February 5th 2014

Collared Dove

Collared Dove

The Collared Dove has spread rapidly from it’s heart-lands in Turkey and the Middle East as far as the Arctic Circle! It first bred in England in 1955 in Cromer, North Norfolk, and there are now an estimated 990,000 nesting pairs here. It’s success is partly down to it’s long breeding season, starting in February. Some of the adults sitting on eggs are also feeding their previous brood when off sitting-duty! Smaller and slighter than wood pigeons, they are a subtle minky colour with a distinctive black and white collar round the back of their neck. This photo shows their red eye, circled by a small ring of pale skin. Most of us are familiar with their repeated ku-kooo-ku song (often echoing down your chimney). They also make a harsh screech, usually just before landing. The male mating display involves a steep climb and a spiralling glide with tail fanned. Conditions: A mild dry morning turning to heavy rain and squally wind. It’s been fascinating watching goldfinches and tits trying (and managing) to land on the wildly swaying feeders. Elsewhere, the rains in the South and West continue to cause more flooding, electricity cuts, fallen trees and landslips. Temperature: Max 7 – Min 3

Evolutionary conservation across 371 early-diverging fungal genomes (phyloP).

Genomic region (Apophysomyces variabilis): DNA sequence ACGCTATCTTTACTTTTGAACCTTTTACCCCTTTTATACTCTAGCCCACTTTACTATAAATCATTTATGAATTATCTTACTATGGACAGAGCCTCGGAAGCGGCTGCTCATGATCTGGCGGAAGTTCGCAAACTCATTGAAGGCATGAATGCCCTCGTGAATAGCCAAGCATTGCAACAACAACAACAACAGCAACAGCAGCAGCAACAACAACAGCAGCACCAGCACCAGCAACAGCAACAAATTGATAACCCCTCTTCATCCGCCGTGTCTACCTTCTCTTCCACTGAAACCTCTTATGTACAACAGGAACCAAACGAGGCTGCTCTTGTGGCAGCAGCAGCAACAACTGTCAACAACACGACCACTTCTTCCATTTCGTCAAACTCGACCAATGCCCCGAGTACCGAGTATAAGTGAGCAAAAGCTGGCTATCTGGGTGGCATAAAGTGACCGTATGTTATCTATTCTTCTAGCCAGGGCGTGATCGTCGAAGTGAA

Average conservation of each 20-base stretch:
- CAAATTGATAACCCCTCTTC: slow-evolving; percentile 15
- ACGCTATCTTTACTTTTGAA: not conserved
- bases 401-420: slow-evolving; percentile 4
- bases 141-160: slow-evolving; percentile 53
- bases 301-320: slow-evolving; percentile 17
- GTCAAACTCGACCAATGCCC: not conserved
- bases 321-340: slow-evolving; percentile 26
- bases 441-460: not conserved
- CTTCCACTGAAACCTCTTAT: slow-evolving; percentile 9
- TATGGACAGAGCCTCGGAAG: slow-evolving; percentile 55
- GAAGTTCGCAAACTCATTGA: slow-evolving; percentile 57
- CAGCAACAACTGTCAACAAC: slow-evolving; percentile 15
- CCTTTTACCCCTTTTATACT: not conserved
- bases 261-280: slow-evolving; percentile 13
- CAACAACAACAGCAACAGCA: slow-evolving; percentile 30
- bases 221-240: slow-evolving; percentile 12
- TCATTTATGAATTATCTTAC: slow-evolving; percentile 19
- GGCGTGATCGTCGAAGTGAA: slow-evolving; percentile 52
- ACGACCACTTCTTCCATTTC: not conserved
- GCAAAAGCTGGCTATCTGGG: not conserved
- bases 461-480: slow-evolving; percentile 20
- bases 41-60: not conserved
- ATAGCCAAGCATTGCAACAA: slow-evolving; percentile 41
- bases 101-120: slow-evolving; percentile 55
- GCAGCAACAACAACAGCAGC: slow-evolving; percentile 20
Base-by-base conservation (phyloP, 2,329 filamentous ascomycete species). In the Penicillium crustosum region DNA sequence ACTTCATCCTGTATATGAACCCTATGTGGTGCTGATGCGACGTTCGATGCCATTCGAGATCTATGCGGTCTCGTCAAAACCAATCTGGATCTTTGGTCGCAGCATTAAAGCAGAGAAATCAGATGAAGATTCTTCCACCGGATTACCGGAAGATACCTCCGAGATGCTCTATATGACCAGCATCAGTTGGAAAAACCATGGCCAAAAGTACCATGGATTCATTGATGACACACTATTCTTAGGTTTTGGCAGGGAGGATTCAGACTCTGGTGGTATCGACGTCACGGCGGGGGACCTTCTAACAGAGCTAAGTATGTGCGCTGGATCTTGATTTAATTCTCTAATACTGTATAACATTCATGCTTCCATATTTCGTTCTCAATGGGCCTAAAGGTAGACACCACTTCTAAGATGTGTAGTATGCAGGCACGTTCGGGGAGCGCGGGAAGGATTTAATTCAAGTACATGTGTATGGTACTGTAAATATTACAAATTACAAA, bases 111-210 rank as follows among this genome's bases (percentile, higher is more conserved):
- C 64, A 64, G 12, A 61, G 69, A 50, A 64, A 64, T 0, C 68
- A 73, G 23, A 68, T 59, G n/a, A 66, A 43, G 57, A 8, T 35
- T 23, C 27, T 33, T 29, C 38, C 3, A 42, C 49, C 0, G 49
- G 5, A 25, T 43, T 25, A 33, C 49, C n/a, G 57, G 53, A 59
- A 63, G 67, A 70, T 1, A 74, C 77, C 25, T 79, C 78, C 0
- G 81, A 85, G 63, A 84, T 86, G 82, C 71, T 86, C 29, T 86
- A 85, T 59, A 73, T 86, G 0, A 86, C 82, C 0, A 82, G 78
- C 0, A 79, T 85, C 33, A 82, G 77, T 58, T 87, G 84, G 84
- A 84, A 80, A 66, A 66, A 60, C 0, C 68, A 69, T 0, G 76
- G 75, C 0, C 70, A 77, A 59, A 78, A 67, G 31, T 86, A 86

A pair of Collared Doves. Males can have a slightly pink hue to their chests.

A pair of Collared Doves. Males can have a slightly pink hue to their chests.

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